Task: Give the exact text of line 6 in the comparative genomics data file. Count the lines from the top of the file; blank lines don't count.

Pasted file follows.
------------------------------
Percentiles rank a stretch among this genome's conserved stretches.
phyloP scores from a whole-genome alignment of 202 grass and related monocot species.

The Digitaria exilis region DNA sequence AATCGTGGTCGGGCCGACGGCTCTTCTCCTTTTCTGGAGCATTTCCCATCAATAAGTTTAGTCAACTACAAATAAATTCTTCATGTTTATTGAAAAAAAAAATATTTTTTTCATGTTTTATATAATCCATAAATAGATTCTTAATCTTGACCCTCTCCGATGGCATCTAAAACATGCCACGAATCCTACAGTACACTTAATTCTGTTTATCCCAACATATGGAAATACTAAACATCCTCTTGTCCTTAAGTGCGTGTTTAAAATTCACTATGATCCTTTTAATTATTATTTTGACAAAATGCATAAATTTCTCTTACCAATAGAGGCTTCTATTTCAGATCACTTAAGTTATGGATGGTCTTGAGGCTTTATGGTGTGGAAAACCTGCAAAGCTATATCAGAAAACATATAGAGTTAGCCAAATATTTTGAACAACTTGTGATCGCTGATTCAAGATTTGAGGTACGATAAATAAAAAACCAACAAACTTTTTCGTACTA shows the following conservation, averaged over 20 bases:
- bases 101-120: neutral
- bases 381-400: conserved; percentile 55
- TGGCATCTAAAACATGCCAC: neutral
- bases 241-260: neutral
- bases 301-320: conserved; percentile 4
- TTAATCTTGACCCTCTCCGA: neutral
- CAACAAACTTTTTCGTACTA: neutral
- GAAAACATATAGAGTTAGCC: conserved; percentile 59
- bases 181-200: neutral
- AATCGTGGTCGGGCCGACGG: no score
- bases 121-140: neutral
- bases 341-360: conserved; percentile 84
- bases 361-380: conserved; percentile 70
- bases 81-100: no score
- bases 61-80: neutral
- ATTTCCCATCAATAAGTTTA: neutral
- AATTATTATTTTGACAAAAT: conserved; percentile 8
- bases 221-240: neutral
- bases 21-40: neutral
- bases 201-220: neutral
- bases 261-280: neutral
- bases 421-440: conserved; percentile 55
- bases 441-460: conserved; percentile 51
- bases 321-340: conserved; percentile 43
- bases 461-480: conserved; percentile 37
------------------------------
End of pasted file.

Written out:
- TGGCATCTAAAACATGCCAC: neutral